KANSAS CITY, Mo. (AP) -- In the midst of a blistering recession, more families are flocking to the federal program that gives students free or reduced-priced lunches.
Schools are watching for who enrolls in the program because it gives teachers insight into life at home, and officials consider it a barometer of poverty.
Federal figures show that during the 2008-2009 school year, about 895,000 additional students received free or reduced-price lunches. That's a nearly 5 percent jump from the previous school year.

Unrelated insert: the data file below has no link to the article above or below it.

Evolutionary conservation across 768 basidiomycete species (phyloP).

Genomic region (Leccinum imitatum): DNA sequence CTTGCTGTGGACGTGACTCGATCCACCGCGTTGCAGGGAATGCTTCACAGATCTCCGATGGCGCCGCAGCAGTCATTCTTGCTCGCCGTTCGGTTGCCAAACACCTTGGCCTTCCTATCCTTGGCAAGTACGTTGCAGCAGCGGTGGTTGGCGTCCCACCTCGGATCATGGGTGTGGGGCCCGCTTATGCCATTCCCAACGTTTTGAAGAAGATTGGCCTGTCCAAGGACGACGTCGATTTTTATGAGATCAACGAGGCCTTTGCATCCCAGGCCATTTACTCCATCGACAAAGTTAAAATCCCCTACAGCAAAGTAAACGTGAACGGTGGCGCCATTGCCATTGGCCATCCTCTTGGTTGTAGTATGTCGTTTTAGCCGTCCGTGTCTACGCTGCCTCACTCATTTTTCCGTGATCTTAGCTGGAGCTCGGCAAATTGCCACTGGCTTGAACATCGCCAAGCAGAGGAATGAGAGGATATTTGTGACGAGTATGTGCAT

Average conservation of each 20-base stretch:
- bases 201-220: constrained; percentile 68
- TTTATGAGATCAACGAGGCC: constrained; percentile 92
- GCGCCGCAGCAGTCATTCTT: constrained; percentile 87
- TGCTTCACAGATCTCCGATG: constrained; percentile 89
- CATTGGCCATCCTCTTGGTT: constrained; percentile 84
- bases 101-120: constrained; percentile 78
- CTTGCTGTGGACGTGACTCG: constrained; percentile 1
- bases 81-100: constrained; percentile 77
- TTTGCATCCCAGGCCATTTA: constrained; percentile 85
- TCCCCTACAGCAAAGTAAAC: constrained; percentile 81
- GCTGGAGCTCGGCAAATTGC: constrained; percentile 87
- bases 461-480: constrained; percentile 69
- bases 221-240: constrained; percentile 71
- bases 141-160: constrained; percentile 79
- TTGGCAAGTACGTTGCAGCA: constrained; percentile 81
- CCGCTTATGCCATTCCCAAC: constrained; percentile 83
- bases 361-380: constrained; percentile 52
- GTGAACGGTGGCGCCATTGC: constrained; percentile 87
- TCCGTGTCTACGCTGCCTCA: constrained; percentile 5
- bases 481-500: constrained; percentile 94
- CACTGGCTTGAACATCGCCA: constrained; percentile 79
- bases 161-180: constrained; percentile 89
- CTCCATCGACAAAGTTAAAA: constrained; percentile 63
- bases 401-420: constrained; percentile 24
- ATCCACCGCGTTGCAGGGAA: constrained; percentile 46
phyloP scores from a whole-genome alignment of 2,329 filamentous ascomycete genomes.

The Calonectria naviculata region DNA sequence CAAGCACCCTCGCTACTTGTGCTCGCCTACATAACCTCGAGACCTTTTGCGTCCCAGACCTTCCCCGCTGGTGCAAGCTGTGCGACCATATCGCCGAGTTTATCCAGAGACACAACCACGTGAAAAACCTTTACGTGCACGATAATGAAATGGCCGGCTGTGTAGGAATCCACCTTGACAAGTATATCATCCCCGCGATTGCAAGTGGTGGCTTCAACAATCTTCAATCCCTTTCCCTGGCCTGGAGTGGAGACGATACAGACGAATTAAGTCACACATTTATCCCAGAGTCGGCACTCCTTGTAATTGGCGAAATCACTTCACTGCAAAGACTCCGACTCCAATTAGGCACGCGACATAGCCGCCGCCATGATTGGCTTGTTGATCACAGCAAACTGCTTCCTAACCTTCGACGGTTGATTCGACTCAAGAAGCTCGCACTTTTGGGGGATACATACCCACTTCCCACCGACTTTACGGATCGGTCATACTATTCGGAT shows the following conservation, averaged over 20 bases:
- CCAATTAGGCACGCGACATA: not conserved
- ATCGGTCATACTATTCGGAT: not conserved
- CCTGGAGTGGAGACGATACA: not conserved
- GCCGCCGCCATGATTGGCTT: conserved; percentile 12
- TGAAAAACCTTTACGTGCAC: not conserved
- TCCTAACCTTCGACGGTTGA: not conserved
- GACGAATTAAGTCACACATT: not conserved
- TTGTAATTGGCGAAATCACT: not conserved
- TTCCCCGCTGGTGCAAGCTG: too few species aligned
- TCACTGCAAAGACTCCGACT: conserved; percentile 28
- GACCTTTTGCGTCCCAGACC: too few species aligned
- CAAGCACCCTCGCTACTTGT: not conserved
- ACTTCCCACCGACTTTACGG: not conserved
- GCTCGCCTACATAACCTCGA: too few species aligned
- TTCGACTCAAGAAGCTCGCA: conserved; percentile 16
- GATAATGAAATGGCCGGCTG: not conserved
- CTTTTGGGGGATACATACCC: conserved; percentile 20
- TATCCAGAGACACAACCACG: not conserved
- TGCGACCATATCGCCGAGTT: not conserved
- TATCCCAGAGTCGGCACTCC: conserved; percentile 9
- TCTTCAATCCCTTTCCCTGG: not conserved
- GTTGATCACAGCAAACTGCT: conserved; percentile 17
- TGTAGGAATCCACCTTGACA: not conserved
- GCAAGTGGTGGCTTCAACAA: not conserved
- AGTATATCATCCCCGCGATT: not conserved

Meanwhile, the nonprofit School Nutrition Association surveyed school nutrition directors this fall. Seventy-eight percent of them reported an increased number of students eligible to receive free or reduced price meals for the 2009-2010 school year.
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